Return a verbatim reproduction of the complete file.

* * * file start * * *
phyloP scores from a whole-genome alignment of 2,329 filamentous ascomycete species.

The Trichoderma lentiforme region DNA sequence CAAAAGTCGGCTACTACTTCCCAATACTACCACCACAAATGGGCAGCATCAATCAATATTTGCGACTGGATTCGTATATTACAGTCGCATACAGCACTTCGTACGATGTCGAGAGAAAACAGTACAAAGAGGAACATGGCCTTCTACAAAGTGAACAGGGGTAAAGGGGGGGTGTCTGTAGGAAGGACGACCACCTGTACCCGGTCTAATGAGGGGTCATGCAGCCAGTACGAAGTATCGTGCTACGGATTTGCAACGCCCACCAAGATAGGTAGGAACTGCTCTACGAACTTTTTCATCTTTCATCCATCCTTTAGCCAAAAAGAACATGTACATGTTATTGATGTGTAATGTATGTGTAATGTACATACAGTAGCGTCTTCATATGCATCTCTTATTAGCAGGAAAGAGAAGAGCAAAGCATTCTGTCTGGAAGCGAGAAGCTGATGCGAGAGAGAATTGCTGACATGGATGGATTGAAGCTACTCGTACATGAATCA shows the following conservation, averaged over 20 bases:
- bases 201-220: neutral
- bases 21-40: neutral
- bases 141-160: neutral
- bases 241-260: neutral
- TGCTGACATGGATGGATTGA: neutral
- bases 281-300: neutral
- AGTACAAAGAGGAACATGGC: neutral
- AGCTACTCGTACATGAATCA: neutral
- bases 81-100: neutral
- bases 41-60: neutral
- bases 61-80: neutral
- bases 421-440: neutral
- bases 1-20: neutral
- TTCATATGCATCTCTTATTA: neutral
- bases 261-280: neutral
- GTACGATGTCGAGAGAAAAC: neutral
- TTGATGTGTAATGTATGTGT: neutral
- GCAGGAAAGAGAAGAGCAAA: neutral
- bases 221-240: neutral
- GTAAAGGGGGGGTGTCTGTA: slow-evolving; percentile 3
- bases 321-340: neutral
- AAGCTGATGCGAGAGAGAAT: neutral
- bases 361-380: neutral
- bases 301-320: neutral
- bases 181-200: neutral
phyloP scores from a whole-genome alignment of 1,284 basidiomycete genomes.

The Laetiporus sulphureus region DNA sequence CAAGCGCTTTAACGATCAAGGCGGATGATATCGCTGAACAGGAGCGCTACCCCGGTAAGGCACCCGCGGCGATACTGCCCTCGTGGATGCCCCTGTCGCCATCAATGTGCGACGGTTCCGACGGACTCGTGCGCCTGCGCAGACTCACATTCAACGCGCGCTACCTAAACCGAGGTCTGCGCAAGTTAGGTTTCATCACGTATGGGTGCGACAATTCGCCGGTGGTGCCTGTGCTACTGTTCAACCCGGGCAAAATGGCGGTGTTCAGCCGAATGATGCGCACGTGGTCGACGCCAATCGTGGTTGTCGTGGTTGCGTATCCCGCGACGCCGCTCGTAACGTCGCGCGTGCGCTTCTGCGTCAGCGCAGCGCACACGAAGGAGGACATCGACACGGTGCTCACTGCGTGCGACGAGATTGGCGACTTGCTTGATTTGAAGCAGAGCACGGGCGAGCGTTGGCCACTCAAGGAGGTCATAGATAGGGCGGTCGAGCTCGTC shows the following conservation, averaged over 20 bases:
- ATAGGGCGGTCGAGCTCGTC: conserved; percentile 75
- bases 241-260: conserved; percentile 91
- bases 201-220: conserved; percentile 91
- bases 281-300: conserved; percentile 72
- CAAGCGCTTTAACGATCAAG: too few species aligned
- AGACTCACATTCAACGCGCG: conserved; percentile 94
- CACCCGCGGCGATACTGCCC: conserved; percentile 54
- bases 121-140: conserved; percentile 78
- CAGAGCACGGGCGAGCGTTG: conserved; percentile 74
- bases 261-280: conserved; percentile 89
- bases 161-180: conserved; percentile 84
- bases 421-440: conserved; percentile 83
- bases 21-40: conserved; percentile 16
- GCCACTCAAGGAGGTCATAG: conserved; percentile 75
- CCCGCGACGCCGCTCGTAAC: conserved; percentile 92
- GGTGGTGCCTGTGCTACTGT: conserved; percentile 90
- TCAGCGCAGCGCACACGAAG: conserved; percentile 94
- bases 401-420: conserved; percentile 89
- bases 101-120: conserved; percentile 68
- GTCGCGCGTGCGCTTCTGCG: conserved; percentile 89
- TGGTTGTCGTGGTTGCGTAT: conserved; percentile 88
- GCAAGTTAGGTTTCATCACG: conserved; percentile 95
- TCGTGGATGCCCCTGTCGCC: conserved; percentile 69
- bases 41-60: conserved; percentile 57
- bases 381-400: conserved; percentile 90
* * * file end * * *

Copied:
phyloP scores from a whole-genome alignment of 2,329 filamentous ascomycete species.

The Trichoderma lentiforme region DNA sequence CAAAAGTCGGCTACTACTTCCCAATACTACCACCACAAATGGGCAGCATCAATCAATATTTGCGACTGGATTCGTATATTACAGTCGCATACAGCACTTCGTACGATGTCGAGAGAAAACAGTACAAAGAGGAACATGGCCTTCTACAAAGTGAACAGGGGTAAAGGGGGGGTGTCTGTAGGAAGGACGACCACCTGTACCCGGTCTAATGAGGGGTCATGCAGCCAGTACGAAGTATCGTGCTACGGATTTGCAACGCCCACCAAGATAGGTAGGAACTGCTCTACGAACTTTTTCATCTTTCATCCATCCTTTAGCCAAAAAGAACATGTACATGTTATTGATGTGTAATGTATGTGTAATGTACATACAGTAGCGTCTTCATATGCATCTCTTATTAGCAGGAAAGAGAAGAGCAAAGCATTCTGTCTGGAAGCGAGAAGCTGATGCGAGAGAGAATTGCTGACATGGATGGATTGAAGCTACTCGTACATGAATCA shows the following conservation, averaged over 20 bases:
- bases 201-220: neutral
- bases 21-40: neutral
- bases 141-160: neutral
- bases 241-260: neutral
- TGCTGACATGGATGGATTGA: neutral
- bases 281-300: neutral
- AGTACAAAGAGGAACATGGC: neutral
- AGCTACTCGTACATGAATCA: neutral
- bases 81-100: neutral
- bases 41-60: neutral
- bases 61-80: neutral
- bases 421-440: neutral
- bases 1-20: neutral
- TTCATATGCATCTCTTATTA: neutral
- bases 261-280: neutral
- GTACGATGTCGAGAGAAAAC: neutral
- TTGATGTGTAATGTATGTGT: neutral
- GCAGGAAAGAGAAGAGCAAA: neutral
- bases 221-240: neutral
- GTAAAGGGGGGGTGTCTGTA: slow-evolving; percentile 3
- bases 321-340: neutral
- AAGCTGATGCGAGAGAGAAT: neutral
- bases 361-380: neutral
- bases 301-320: neutral
- bases 181-200: neutral
phyloP scores from a whole-genome alignment of 1,284 basidiomycete genomes.

The Laetiporus sulphureus region DNA sequence CAAGCGCTTTAACGATCAAGGCGGATGATATCGCTGAACAGGAGCGCTACCCCGGTAAGGCACCCGCGGCGATACTGCCCTCGTGGATGCCCCTGTCGCCATCAATGTGCGACGGTTCCGACGGACTCGTGCGCCTGCGCAGACTCACATTCAACGCGCGCTACCTAAACCGAGGTCTGCGCAAGTTAGGTTTCATCACGTATGGGTGCGACAATTCGCCGGTGGTGCCTGTGCTACTGTTCAACCCGGGCAAAATGGCGGTGTTCAGCCGAATGATGCGCACGTGGTCGACGCCAATCGTGGTTGTCGTGGTTGCGTATCCCGCGACGCCGCTCGTAACGTCGCGCGTGCGCTTCTGCGTCAGCGCAGCGCACACGAAGGAGGACATCGACACGGTGCTCACTGCGTGCGACGAGATTGGCGACTTGCTTGATTTGAAGCAGAGCACGGGCGAGCGTTGGCCACTCAAGGAGGTCATAGATAGGGCGGTCGAGCTCGTC shows the following conservation, averaged over 20 bases:
- ATAGGGCGGTCGAGCTCGTC: conserved; percentile 75
- bases 241-260: conserved; percentile 91
- bases 201-220: conserved; percentile 91
- bases 281-300: conserved; percentile 72
- CAAGCGCTTTAACGATCAAG: too few species aligned
- AGACTCACATTCAACGCGCG: conserved; percentile 94
- CACCCGCGGCGATACTGCCC: conserved; percentile 54
- bases 121-140: conserved; percentile 78
- CAGAGCACGGGCGAGCGTTG: conserved; percentile 74
- bases 261-280: conserved; percentile 89
- bases 161-180: conserved; percentile 84
- bases 421-440: conserved; percentile 83
- bases 21-40: conserved; percentile 16
- GCCACTCAAGGAGGTCATAG: conserved; percentile 75
- CCCGCGACGCCGCTCGTAAC: conserved; percentile 92
- GGTGGTGCCTGTGCTACTGT: conserved; percentile 90
- TCAGCGCAGCGCACACGAAG: conserved; percentile 94
- bases 401-420: conserved; percentile 89
- bases 101-120: conserved; percentile 68
- GTCGCGCGTGCGCTTCTGCG: conserved; percentile 89
- TGGTTGTCGTGGTTGCGTAT: conserved; percentile 88
- GCAAGTTAGGTTTCATCACG: conserved; percentile 95
- TCGTGGATGCCCCTGTCGCC: conserved; percentile 69
- bases 41-60: conserved; percentile 57
- bases 381-400: conserved; percentile 90